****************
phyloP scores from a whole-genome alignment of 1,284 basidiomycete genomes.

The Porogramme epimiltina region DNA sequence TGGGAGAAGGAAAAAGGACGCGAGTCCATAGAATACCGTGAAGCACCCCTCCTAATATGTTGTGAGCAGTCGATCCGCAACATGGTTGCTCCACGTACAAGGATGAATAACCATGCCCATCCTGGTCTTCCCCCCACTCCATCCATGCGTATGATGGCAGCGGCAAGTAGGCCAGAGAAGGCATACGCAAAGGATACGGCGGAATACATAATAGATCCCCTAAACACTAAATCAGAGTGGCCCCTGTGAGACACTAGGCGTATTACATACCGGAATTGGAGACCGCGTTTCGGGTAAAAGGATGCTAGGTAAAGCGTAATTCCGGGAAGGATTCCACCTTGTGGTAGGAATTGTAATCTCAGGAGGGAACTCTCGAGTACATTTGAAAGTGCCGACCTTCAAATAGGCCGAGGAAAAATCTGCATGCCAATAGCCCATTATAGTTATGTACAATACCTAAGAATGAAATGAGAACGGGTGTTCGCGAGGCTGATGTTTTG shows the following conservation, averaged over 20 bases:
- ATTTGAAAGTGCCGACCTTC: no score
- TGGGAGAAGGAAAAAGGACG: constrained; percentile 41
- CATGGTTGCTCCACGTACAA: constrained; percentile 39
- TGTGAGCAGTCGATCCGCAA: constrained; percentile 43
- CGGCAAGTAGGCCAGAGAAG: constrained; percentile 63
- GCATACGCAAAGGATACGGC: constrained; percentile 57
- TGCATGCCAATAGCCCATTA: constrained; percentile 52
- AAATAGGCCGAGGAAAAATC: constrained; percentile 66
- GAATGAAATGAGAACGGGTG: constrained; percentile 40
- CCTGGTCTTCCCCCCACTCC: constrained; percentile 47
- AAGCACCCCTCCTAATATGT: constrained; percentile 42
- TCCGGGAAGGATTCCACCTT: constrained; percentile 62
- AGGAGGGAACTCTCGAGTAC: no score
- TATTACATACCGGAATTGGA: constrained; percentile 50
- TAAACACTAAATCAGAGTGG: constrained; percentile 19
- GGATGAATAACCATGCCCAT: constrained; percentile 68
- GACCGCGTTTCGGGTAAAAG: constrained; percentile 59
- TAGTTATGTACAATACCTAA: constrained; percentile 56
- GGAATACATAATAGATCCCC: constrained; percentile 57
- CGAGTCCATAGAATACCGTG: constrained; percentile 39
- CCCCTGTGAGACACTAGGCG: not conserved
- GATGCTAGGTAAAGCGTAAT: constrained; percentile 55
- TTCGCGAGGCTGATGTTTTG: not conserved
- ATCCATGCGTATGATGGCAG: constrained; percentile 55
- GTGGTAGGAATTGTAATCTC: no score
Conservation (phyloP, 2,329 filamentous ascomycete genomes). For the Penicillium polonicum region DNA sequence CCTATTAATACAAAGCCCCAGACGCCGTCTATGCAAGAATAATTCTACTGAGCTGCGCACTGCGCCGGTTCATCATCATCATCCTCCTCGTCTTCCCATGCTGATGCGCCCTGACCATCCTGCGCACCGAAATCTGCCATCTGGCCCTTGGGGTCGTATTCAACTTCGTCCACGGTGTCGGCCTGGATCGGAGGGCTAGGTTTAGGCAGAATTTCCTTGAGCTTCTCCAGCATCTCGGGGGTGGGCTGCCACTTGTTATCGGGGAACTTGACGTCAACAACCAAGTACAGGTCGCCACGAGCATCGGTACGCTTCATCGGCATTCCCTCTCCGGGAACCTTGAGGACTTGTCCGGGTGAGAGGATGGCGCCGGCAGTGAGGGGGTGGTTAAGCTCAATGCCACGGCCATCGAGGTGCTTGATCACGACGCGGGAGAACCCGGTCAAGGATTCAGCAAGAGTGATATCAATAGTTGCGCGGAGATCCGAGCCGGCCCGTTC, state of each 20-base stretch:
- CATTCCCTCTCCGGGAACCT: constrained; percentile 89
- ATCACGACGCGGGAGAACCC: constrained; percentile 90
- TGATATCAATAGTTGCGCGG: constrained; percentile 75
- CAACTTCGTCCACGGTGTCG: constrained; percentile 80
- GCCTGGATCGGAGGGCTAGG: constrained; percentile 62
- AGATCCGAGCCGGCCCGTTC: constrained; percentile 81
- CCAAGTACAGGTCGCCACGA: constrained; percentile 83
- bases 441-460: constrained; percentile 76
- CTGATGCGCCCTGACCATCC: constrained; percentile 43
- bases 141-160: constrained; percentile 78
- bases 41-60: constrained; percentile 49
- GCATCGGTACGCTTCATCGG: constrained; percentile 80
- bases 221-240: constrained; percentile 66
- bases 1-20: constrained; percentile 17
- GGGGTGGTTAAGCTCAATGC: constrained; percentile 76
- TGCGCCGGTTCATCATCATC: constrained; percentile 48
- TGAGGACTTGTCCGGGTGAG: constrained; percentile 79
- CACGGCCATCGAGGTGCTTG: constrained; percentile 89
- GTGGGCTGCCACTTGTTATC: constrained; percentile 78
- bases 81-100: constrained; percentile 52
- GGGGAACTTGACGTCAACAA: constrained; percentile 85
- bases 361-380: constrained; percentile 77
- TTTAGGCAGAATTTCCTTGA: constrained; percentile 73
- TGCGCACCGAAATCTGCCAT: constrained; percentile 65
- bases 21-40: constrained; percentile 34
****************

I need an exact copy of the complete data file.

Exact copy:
phyloP scores from a whole-genome alignment of 1,284 basidiomycete genomes.

The Porogramme epimiltina region DNA sequence TGGGAGAAGGAAAAAGGACGCGAGTCCATAGAATACCGTGAAGCACCCCTCCTAATATGTTGTGAGCAGTCGATCCGCAACATGGTTGCTCCACGTACAAGGATGAATAACCATGCCCATCCTGGTCTTCCCCCCACTCCATCCATGCGTATGATGGCAGCGGCAAGTAGGCCAGAGAAGGCATACGCAAAGGATACGGCGGAATACATAATAGATCCCCTAAACACTAAATCAGAGTGGCCCCTGTGAGACACTAGGCGTATTACATACCGGAATTGGAGACCGCGTTTCGGGTAAAAGGATGCTAGGTAAAGCGTAATTCCGGGAAGGATTCCACCTTGTGGTAGGAATTGTAATCTCAGGAGGGAACTCTCGAGTACATTTGAAAGTGCCGACCTTCAAATAGGCCGAGGAAAAATCTGCATGCCAATAGCCCATTATAGTTATGTACAATACCTAAGAATGAAATGAGAACGGGTGTTCGCGAGGCTGATGTTTTG shows the following conservation, averaged over 20 bases:
- ATTTGAAAGTGCCGACCTTC: no score
- TGGGAGAAGGAAAAAGGACG: constrained; percentile 41
- CATGGTTGCTCCACGTACAA: constrained; percentile 39
- TGTGAGCAGTCGATCCGCAA: constrained; percentile 43
- CGGCAAGTAGGCCAGAGAAG: constrained; percentile 63
- GCATACGCAAAGGATACGGC: constrained; percentile 57
- TGCATGCCAATAGCCCATTA: constrained; percentile 52
- AAATAGGCCGAGGAAAAATC: constrained; percentile 66
- GAATGAAATGAGAACGGGTG: constrained; percentile 40
- CCTGGTCTTCCCCCCACTCC: constrained; percentile 47
- AAGCACCCCTCCTAATATGT: constrained; percentile 42
- TCCGGGAAGGATTCCACCTT: constrained; percentile 62
- AGGAGGGAACTCTCGAGTAC: no score
- TATTACATACCGGAATTGGA: constrained; percentile 50
- TAAACACTAAATCAGAGTGG: constrained; percentile 19
- GGATGAATAACCATGCCCAT: constrained; percentile 68
- GACCGCGTTTCGGGTAAAAG: constrained; percentile 59
- TAGTTATGTACAATACCTAA: constrained; percentile 56
- GGAATACATAATAGATCCCC: constrained; percentile 57
- CGAGTCCATAGAATACCGTG: constrained; percentile 39
- CCCCTGTGAGACACTAGGCG: not conserved
- GATGCTAGGTAAAGCGTAAT: constrained; percentile 55
- TTCGCGAGGCTGATGTTTTG: not conserved
- ATCCATGCGTATGATGGCAG: constrained; percentile 55
- GTGGTAGGAATTGTAATCTC: no score
Conservation (phyloP, 2,329 filamentous ascomycete genomes). For the Penicillium polonicum region DNA sequence CCTATTAATACAAAGCCCCAGACGCCGTCTATGCAAGAATAATTCTACTGAGCTGCGCACTGCGCCGGTTCATCATCATCATCCTCCTCGTCTTCCCATGCTGATGCGCCCTGACCATCCTGCGCACCGAAATCTGCCATCTGGCCCTTGGGGTCGTATTCAACTTCGTCCACGGTGTCGGCCTGGATCGGAGGGCTAGGTTTAGGCAGAATTTCCTTGAGCTTCTCCAGCATCTCGGGGGTGGGCTGCCACTTGTTATCGGGGAACTTGACGTCAACAACCAAGTACAGGTCGCCACGAGCATCGGTACGCTTCATCGGCATTCCCTCTCCGGGAACCTTGAGGACTTGTCCGGGTGAGAGGATGGCGCCGGCAGTGAGGGGGTGGTTAAGCTCAATGCCACGGCCATCGAGGTGCTTGATCACGACGCGGGAGAACCCGGTCAAGGATTCAGCAAGAGTGATATCAATAGTTGCGCGGAGATCCGAGCCGGCCCGTTC, state of each 20-base stretch:
- CATTCCCTCTCCGGGAACCT: constrained; percentile 89
- ATCACGACGCGGGAGAACCC: constrained; percentile 90
- TGATATCAATAGTTGCGCGG: constrained; percentile 75
- CAACTTCGTCCACGGTGTCG: constrained; percentile 80
- GCCTGGATCGGAGGGCTAGG: constrained; percentile 62
- AGATCCGAGCCGGCCCGTTC: constrained; percentile 81
- CCAAGTACAGGTCGCCACGA: constrained; percentile 83
- bases 441-460: constrained; percentile 76
- CTGATGCGCCCTGACCATCC: constrained; percentile 43
- bases 141-160: constrained; percentile 78
- bases 41-60: constrained; percentile 49
- GCATCGGTACGCTTCATCGG: constrained; percentile 80
- bases 221-240: constrained; percentile 66
- bases 1-20: constrained; percentile 17
- GGGGTGGTTAAGCTCAATGC: constrained; percentile 76
- TGCGCCGGTTCATCATCATC: constrained; percentile 48
- TGAGGACTTGTCCGGGTGAG: constrained; percentile 79
- CACGGCCATCGAGGTGCTTG: constrained; percentile 89
- GTGGGCTGCCACTTGTTATC: constrained; percentile 78
- bases 81-100: constrained; percentile 52
- GGGGAACTTGACGTCAACAA: constrained; percentile 85
- bases 361-380: constrained; percentile 77
- TTTAGGCAGAATTTCCTTGA: constrained; percentile 73
- TGCGCACCGAAATCTGCCAT: constrained; percentile 65
- bases 21-40: constrained; percentile 34